The pursuit of President Robert Mugabe’s perceived allies by the country’s security forces following their seizure of power on Wednesday morning continued yesterday, with the arrest of more Cabinet ministers and government officials.
Unconfirmed reports yesterday suggested that the army had also arrested police commissioner-general Augustine Chihuri and Masvingo Provincial Affairs minister Paul Chimedza.
Higher Education deputy minister Godfrey Gandawa, his Agriculture counterpart Paddy Zhanda and Mashonaland West Provincial Affairs minister Webster Shamu were detained for about five hours, before they were released.
Chimedza was reportedly arrested at an army roadblock in Bubi while allegedly trying to flee to South Africa.
While police spokespersons Charity Charamba and Paul Nyathi’s mobile phones were unreachable yesterday, and have been since the army took charge, sources close to the developments said several ministers were frantically looking for ways to skip the country.
“Shamu, Gandawa and Zhanda were stopped at the tollgate near Mount Hampden while driving to Magunje. They were detained on the road for about five hours before they were released after being told that they were not among the ‘criminals’ they were looking for,” a source close to the trio said, adding that “an army general came and apologised to the ministers for the inconvenience and let them go”.
The first batch of Cabinet ministers to be taken into the custody by Defence Forces commander Constantino Chiwenga-led military includes Finance minister Ignatius Chombo and his Higher Education and Local Government counterparts – Jonathan Moyo and Saviour Kasukuwere respectively.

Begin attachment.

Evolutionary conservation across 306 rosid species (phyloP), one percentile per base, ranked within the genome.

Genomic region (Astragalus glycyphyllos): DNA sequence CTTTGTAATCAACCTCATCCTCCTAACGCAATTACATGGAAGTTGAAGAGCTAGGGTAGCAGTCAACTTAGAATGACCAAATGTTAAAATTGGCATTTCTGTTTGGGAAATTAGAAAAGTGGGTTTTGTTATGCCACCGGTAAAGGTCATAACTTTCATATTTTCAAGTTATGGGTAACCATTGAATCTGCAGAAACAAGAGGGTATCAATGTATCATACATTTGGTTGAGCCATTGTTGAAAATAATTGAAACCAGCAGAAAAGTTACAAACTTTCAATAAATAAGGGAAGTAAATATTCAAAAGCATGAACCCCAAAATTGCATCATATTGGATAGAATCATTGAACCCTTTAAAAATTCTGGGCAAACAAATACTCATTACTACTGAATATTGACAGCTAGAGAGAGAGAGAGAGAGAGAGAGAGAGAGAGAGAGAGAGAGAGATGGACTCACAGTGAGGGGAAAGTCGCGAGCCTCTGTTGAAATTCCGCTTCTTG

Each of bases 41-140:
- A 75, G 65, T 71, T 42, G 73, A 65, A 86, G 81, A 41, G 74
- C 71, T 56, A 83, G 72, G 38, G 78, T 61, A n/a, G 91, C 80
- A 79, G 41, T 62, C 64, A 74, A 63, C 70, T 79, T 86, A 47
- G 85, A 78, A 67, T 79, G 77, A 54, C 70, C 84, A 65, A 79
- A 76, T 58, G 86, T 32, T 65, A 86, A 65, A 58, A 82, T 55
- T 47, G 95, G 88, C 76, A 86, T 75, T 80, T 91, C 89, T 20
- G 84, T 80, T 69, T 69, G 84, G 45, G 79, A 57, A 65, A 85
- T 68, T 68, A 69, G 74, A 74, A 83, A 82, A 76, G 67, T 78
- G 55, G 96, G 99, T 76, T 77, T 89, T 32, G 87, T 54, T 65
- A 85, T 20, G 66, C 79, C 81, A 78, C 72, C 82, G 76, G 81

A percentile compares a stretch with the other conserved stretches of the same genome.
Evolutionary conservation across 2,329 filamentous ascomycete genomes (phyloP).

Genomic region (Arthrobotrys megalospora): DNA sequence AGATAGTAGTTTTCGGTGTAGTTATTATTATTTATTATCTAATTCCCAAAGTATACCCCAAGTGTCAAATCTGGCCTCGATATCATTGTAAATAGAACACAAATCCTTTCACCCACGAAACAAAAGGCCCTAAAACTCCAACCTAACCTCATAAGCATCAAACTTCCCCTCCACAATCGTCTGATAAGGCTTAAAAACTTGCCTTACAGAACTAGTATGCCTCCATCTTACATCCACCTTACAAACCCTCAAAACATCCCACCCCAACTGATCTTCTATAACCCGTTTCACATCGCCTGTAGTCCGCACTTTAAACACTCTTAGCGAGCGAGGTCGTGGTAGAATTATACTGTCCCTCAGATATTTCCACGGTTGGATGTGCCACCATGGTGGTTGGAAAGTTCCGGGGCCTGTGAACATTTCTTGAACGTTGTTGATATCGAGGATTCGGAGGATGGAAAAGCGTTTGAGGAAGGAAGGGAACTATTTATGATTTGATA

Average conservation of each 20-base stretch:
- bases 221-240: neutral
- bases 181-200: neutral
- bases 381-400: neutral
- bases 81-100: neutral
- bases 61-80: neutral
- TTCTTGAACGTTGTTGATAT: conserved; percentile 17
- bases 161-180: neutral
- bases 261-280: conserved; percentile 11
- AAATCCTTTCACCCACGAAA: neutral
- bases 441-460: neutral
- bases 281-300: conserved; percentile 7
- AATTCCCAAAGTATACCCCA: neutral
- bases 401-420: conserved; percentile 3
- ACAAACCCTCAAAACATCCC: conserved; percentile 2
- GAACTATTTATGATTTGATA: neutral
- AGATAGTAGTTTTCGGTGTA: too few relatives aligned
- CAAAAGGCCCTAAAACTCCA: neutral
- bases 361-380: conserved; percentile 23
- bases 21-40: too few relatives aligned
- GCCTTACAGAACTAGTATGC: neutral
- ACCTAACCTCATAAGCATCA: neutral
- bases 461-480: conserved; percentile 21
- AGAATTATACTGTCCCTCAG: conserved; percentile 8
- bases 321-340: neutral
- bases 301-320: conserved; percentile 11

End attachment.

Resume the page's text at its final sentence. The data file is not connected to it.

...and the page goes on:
Arrested together with the trio was youth league secretary Kudzanai Chipanga, who has since appeared on national television apologising for disrespecting the military after he issued a statement in support of President Robert Mugabe, who has since been put under house arrest.
In his statement — issued in the wake of an announcement by Chiwenga warning Mugabe to stop purges after unceremoniously sacking former vice president Emmerson Mnangagwa from both Zanu PF and government, Chipanga said party youths were ready to put their heads on the block in Mugabe’s defence.
Citing the country’s Constitution Chipanga argued that the military had no business meddling in politics. But Chiwenga’s statement was followed by a military takeover that was announced by Defence spokesperson major general Sibusiso Moyo as the authorities also said they had Mugabe under house arrest.
While the military is clearly running the show, they have indicated that they did not wish to take over government but just to track down “criminals” around the president. Daily News
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